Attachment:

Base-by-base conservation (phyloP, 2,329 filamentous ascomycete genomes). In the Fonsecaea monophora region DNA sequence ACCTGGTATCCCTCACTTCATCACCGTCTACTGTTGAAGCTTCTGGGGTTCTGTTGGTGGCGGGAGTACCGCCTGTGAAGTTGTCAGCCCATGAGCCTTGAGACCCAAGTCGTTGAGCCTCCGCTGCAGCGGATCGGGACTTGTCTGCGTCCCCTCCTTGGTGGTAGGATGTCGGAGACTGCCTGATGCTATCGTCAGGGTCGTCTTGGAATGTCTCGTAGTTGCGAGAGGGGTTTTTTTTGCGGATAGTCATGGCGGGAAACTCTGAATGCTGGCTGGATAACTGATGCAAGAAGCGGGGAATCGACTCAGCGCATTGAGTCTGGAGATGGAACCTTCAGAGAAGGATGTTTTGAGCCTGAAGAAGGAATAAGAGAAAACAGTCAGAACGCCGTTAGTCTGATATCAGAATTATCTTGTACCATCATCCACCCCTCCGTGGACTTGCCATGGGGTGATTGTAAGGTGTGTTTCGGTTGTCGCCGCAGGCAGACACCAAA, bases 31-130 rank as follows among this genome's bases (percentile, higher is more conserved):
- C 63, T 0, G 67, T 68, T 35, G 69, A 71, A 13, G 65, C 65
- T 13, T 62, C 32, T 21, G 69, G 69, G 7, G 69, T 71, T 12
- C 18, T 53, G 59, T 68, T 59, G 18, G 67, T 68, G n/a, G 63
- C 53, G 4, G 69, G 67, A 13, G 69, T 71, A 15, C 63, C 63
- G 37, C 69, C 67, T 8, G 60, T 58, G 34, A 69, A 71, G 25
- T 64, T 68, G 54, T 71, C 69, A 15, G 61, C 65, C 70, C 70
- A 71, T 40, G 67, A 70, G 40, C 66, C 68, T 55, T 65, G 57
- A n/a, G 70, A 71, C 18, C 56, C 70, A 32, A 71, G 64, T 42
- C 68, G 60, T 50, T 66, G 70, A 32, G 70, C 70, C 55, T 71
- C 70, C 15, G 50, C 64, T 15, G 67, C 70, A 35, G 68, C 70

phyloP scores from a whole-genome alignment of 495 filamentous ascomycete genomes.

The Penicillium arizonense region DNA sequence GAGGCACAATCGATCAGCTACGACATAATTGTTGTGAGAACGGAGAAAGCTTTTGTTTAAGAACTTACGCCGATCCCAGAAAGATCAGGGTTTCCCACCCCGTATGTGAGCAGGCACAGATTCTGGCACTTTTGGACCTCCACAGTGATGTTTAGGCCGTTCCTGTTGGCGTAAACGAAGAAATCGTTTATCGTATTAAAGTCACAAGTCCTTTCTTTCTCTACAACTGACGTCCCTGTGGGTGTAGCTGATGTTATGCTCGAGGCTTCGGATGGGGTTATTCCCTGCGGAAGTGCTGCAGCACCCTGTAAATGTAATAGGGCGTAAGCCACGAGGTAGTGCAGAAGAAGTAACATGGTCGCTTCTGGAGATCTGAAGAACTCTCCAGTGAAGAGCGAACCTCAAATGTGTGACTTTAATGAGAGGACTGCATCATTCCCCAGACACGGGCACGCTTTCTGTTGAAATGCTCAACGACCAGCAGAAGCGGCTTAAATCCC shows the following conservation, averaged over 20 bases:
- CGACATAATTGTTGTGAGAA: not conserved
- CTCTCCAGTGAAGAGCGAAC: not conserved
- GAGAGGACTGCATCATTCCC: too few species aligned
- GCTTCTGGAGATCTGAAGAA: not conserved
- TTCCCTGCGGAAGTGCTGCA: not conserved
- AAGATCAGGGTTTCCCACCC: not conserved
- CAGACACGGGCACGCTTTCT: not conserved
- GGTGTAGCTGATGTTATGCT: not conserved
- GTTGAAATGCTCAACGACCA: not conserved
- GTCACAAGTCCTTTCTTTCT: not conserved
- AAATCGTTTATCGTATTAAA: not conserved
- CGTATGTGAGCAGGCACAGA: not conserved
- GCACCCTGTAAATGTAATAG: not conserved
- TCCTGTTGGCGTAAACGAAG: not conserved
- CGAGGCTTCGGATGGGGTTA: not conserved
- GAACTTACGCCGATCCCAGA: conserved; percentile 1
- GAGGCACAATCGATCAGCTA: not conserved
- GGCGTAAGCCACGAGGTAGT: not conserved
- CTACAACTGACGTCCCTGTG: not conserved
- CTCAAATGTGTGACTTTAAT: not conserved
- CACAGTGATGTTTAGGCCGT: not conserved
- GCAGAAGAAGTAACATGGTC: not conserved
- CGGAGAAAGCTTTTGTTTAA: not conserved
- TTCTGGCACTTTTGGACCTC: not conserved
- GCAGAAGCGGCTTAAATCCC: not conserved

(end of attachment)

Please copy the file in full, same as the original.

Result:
Base-by-base conservation (phyloP, 2,329 filamentous ascomycete genomes). In the Fonsecaea monophora region DNA sequence ACCTGGTATCCCTCACTTCATCACCGTCTACTGTTGAAGCTTCTGGGGTTCTGTTGGTGGCGGGAGTACCGCCTGTGAAGTTGTCAGCCCATGAGCCTTGAGACCCAAGTCGTTGAGCCTCCGCTGCAGCGGATCGGGACTTGTCTGCGTCCCCTCCTTGGTGGTAGGATGTCGGAGACTGCCTGATGCTATCGTCAGGGTCGTCTTGGAATGTCTCGTAGTTGCGAGAGGGGTTTTTTTTGCGGATAGTCATGGCGGGAAACTCTGAATGCTGGCTGGATAACTGATGCAAGAAGCGGGGAATCGACTCAGCGCATTGAGTCTGGAGATGGAACCTTCAGAGAAGGATGTTTTGAGCCTGAAGAAGGAATAAGAGAAAACAGTCAGAACGCCGTTAGTCTGATATCAGAATTATCTTGTACCATCATCCACCCCTCCGTGGACTTGCCATGGGGTGATTGTAAGGTGTGTTTCGGTTGTCGCCGCAGGCAGACACCAAA, bases 31-130 rank as follows among this genome's bases (percentile, higher is more conserved):
- C 63, T 0, G 67, T 68, T 35, G 69, A 71, A 13, G 65, C 65
- T 13, T 62, C 32, T 21, G 69, G 69, G 7, G 69, T 71, T 12
- C 18, T 53, G 59, T 68, T 59, G 18, G 67, T 68, G n/a, G 63
- C 53, G 4, G 69, G 67, A 13, G 69, T 71, A 15, C 63, C 63
- G 37, C 69, C 67, T 8, G 60, T 58, G 34, A 69, A 71, G 25
- T 64, T 68, G 54, T 71, C 69, A 15, G 61, C 65, C 70, C 70
- A 71, T 40, G 67, A 70, G 40, C 66, C 68, T 55, T 65, G 57
- A n/a, G 70, A 71, C 18, C 56, C 70, A 32, A 71, G 64, T 42
- C 68, G 60, T 50, T 66, G 70, A 32, G 70, C 70, C 55, T 71
- C 70, C 15, G 50, C 64, T 15, G 67, C 70, A 35, G 68, C 70

phyloP scores from a whole-genome alignment of 495 filamentous ascomycete genomes.

The Penicillium arizonense region DNA sequence GAGGCACAATCGATCAGCTACGACATAATTGTTGTGAGAACGGAGAAAGCTTTTGTTTAAGAACTTACGCCGATCCCAGAAAGATCAGGGTTTCCCACCCCGTATGTGAGCAGGCACAGATTCTGGCACTTTTGGACCTCCACAGTGATGTTTAGGCCGTTCCTGTTGGCGTAAACGAAGAAATCGTTTATCGTATTAAAGTCACAAGTCCTTTCTTTCTCTACAACTGACGTCCCTGTGGGTGTAGCTGATGTTATGCTCGAGGCTTCGGATGGGGTTATTCCCTGCGGAAGTGCTGCAGCACCCTGTAAATGTAATAGGGCGTAAGCCACGAGGTAGTGCAGAAGAAGTAACATGGTCGCTTCTGGAGATCTGAAGAACTCTCCAGTGAAGAGCGAACCTCAAATGTGTGACTTTAATGAGAGGACTGCATCATTCCCCAGACACGGGCACGCTTTCTGTTGAAATGCTCAACGACCAGCAGAAGCGGCTTAAATCCC shows the following conservation, averaged over 20 bases:
- CGACATAATTGTTGTGAGAA: not conserved
- CTCTCCAGTGAAGAGCGAAC: not conserved
- GAGAGGACTGCATCATTCCC: too few species aligned
- GCTTCTGGAGATCTGAAGAA: not conserved
- TTCCCTGCGGAAGTGCTGCA: not conserved
- AAGATCAGGGTTTCCCACCC: not conserved
- CAGACACGGGCACGCTTTCT: not conserved
- GGTGTAGCTGATGTTATGCT: not conserved
- GTTGAAATGCTCAACGACCA: not conserved
- GTCACAAGTCCTTTCTTTCT: not conserved
- AAATCGTTTATCGTATTAAA: not conserved
- CGTATGTGAGCAGGCACAGA: not conserved
- GCACCCTGTAAATGTAATAG: not conserved
- TCCTGTTGGCGTAAACGAAG: not conserved
- CGAGGCTTCGGATGGGGTTA: not conserved
- GAACTTACGCCGATCCCAGA: conserved; percentile 1
- GAGGCACAATCGATCAGCTA: not conserved
- GGCGTAAGCCACGAGGTAGT: not conserved
- CTACAACTGACGTCCCTGTG: not conserved
- CTCAAATGTGTGACTTTAAT: not conserved
- CACAGTGATGTTTAGGCCGT: not conserved
- GCAGAAGAAGTAACATGGTC: not conserved
- CGGAGAAAGCTTTTGTTTAA: not conserved
- TTCTGGCACTTTTGGACCTC: not conserved
- GCAGAAGCGGCTTAAATCCC: not conserved